Juniper Networks' NetScreen-5GT Wireless device is affordable and secure

Is your SMB customer on a tight budget? Learn the basics about Juniper's Netscreen-5GT Wireless device. It may be just the affordable, high-security bundle they need.

Is your SMB customer on a tight budget? Learn the basics about Juniper's Netscreen-5GT Wireless device in this review, courtesy of Information Security magazine. It may be just the affordable, high-security bundle they need.

NetScreen-5GT Wireless
Juniper Networks
Price: Starts at $940

Juniper Networks' NetScreen-5GT Wireless device packs a lot of security into an affordable, highly configurable package for SMBs and branch offices. Despite somewhat difficult installation/configuration and weak documentation, this device is a steal at less than $1,000.

The 5GT Wireless bundles a stateful deep-packet inspection firewall, IPsec virtual private network and antivirus into a wireless access point. It supports up to four wireless LANs, each of which can employ different encryption and authentication methodologies. The device supports a wide range of security protocols, including WEP, WPA (both AES and TKIP) and IPsec, and an equally impressive collection of authentication methods -- EAP (TLS, TTLS and PEAP), PSK, LDAP, RADIUS, RSA, SecureID and LDAP.

The 5GT Wireless provides firewall protection, including NAT, through five 10/100 Mbps Ethernet ports and an ADSL port. The device can be administered through a graphical Web interface, command line, console connection, Telnet or SSH. Unfortunately, the Rapid Deployment Wizard doesn't live up to its name, and we opted to initialize and configure the device manually. There are too many unexplained settings choices, and a wrong choice affects the rest of the install. For a device with such extensive security options, the documentation was minimal.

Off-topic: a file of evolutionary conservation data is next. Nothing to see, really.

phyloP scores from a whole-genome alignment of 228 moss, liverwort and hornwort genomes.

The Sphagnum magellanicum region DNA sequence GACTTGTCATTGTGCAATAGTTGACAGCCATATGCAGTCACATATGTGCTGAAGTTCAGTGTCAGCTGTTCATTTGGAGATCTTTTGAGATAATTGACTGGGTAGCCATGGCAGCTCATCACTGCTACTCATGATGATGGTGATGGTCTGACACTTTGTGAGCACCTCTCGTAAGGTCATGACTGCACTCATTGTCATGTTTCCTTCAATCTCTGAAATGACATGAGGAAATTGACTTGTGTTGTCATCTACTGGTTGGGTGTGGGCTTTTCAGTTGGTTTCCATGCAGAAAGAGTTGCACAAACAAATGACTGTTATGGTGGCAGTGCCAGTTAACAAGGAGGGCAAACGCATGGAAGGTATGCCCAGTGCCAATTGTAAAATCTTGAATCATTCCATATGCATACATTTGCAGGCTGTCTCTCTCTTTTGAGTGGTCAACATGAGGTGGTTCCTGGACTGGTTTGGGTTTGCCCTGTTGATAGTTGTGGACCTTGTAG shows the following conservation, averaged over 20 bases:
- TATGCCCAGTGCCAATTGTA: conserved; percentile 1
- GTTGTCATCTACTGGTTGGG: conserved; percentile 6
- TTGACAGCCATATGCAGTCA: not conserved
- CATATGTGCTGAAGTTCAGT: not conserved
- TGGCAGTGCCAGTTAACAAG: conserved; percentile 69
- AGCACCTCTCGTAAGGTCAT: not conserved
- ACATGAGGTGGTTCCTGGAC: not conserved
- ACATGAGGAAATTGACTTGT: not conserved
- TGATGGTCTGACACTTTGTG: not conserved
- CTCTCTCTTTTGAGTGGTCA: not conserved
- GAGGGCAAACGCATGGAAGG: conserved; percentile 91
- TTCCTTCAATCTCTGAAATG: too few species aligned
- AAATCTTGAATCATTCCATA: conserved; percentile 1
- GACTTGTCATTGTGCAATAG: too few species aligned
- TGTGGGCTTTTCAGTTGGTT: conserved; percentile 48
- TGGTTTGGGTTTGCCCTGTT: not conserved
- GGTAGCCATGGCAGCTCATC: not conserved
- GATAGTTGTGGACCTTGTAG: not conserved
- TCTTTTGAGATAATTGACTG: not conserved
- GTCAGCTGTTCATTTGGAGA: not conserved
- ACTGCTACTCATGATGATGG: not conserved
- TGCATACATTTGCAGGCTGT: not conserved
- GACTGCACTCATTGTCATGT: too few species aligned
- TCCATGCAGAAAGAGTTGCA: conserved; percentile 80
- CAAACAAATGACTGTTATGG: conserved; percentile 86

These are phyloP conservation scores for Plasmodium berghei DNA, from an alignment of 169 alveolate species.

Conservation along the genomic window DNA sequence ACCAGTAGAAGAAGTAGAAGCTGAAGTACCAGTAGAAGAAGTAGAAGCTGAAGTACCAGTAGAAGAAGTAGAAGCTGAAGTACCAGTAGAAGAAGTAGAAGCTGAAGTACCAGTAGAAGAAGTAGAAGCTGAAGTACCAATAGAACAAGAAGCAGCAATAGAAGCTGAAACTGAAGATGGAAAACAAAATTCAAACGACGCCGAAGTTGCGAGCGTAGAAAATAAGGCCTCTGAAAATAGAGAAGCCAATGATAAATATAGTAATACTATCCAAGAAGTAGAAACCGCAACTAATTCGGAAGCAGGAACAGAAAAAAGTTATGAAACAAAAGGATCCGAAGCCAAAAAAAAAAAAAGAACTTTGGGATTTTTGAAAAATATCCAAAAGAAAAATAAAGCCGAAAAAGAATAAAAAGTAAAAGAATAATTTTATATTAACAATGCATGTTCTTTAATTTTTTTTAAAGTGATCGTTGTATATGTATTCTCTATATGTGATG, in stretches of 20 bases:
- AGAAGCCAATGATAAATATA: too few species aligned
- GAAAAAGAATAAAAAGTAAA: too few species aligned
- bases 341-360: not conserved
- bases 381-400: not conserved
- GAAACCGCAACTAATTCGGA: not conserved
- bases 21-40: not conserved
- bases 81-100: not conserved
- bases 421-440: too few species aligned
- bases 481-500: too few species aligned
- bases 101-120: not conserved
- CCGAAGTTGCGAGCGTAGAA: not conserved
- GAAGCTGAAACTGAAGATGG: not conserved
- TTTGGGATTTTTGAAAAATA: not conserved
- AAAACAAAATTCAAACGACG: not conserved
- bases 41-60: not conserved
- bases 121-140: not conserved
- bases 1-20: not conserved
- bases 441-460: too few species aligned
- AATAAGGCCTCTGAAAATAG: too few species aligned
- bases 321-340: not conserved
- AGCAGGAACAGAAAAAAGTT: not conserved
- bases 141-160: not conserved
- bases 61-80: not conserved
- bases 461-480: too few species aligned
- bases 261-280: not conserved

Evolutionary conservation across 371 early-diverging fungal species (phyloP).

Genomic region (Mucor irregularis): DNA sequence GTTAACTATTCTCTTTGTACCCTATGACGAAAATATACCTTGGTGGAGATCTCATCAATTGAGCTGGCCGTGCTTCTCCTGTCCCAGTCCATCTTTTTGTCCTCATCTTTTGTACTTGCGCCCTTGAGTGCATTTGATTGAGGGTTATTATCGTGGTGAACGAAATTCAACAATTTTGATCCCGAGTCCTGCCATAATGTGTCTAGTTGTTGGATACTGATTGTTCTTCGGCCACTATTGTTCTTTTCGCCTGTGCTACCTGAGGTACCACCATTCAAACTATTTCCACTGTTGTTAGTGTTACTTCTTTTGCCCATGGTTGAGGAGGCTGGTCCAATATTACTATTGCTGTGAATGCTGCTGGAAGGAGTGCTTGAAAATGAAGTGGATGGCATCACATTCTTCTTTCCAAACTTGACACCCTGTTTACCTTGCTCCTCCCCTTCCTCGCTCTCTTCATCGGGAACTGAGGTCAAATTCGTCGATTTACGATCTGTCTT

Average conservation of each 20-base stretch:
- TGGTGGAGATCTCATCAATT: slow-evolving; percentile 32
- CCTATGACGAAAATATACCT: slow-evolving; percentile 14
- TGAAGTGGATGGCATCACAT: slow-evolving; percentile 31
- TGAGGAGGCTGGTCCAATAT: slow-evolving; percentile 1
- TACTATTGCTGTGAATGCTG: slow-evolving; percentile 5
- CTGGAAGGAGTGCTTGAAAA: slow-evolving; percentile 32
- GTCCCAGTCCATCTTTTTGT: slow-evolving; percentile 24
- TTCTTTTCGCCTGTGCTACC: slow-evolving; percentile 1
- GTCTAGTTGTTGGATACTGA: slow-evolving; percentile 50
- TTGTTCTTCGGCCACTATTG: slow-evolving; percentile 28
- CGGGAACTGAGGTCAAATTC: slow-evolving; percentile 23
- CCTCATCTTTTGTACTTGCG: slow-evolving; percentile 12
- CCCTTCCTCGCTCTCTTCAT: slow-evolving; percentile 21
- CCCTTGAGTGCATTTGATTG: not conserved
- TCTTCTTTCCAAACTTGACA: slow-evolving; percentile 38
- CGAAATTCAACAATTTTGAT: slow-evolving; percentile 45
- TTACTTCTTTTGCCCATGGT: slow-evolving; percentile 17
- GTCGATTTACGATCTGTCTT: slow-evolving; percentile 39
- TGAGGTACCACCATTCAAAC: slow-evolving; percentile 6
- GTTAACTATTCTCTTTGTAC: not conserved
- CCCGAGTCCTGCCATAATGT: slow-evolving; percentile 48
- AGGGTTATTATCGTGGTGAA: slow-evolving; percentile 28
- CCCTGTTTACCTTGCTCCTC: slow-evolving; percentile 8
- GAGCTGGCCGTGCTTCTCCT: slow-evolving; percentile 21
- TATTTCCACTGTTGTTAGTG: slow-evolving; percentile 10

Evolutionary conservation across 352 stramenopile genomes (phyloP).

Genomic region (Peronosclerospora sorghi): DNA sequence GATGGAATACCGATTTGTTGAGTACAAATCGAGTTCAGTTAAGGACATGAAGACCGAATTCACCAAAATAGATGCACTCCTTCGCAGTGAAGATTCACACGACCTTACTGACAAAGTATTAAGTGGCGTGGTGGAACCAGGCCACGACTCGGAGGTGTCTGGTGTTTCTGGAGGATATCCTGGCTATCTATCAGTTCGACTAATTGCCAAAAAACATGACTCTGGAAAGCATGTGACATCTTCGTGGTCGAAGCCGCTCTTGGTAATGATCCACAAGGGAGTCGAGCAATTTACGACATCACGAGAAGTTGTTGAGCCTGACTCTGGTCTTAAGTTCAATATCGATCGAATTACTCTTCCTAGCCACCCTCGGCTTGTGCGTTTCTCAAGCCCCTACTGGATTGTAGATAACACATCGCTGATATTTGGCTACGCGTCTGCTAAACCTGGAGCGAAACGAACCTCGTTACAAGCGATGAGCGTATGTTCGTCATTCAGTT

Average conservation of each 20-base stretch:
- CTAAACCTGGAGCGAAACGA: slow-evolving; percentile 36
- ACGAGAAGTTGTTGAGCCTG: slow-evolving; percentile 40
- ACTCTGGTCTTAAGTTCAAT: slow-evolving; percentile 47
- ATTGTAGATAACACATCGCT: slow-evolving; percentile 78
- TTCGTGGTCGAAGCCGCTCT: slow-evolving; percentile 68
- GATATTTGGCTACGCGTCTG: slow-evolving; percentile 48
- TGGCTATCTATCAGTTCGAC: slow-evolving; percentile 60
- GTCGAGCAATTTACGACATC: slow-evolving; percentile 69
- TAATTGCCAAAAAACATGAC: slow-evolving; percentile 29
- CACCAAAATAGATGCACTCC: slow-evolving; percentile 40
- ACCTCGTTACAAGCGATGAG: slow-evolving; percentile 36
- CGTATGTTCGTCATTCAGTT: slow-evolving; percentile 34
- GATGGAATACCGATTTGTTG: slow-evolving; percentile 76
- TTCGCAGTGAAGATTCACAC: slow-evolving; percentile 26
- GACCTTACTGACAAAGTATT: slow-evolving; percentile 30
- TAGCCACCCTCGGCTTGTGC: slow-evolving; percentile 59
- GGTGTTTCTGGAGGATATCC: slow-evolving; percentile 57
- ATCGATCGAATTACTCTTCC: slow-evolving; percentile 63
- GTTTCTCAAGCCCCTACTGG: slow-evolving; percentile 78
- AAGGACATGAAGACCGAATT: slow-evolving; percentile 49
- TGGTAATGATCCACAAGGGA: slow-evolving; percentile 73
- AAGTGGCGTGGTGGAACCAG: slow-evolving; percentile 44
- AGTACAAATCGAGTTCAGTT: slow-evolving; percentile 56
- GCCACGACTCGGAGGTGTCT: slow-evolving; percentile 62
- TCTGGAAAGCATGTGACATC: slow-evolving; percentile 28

Our testing simulated the device's ability to create multiple security zones, such as those a small business or remote location might deploy. We provided open wireless access to the Internet for customers, secured wireless access for on-site vendors using WEP and the most secure wireless access for employees, using AES WPAv2 (802.11i). Additionally, the employees' wired network was run through the 5GT Wireless.

General wireless radio operations, such as antenna diversity, operation mode, transmission rates and powers, and channel and MAC address control, are very configurable. SSIDs were created by simply choosing a button in the SSID list, which opened an extensive array of settings, such as WEP authentication and encryption methods, and WPA authentication, binding and broadcast and isolation methods -- all on a single page. You can also monitor active wireless associations and conduct site surveys to ascertain the current state of wireless activity.

Once the WLANs were defined, we created and assigned detailed policies for each, with options to permit or deny more than 70 different services (such as HTTP, FTP and SSH) and 18 applications (including SMTP, POP3, IMAP). For example, we allowed AOL on our open wireless connection, but denied it on our vendor and employee WLANs.

Other policy settings include antivirus; virtual private network tunneling and logging; granular control over NAT, authentication, URL filtering, traffic shaping, users and groups; and configurable alarm thresholds.

The IPsec virtual private network offers the same elements of security and interoperability found in Juniper's NetScreen enterprise boxes. Reporting and logging are as comprehensive as the device's security capabilities. Extensive system logs, counters for hardware, flow and zones, interface bandwidth, policies, wireless statistics and active users can be sent to security administrators via the console, interface, email, SNMP, syslog, WebTrends and NSM.

The Netscreen-5GT Wireless delivers an enterprise-caliber capability at an SMB price.

About the author
Sandra Kay Miller is a freelance journalist based in Pennsylvania with more than 12 years experience covering technology. Her work routinely appears in
InfoWorld, IEEE's Computer Magazine and Midrange Computing Showcase.

This review originally appeared in the August 2005 issue of Information Security magazine.


This was first published in December 2006
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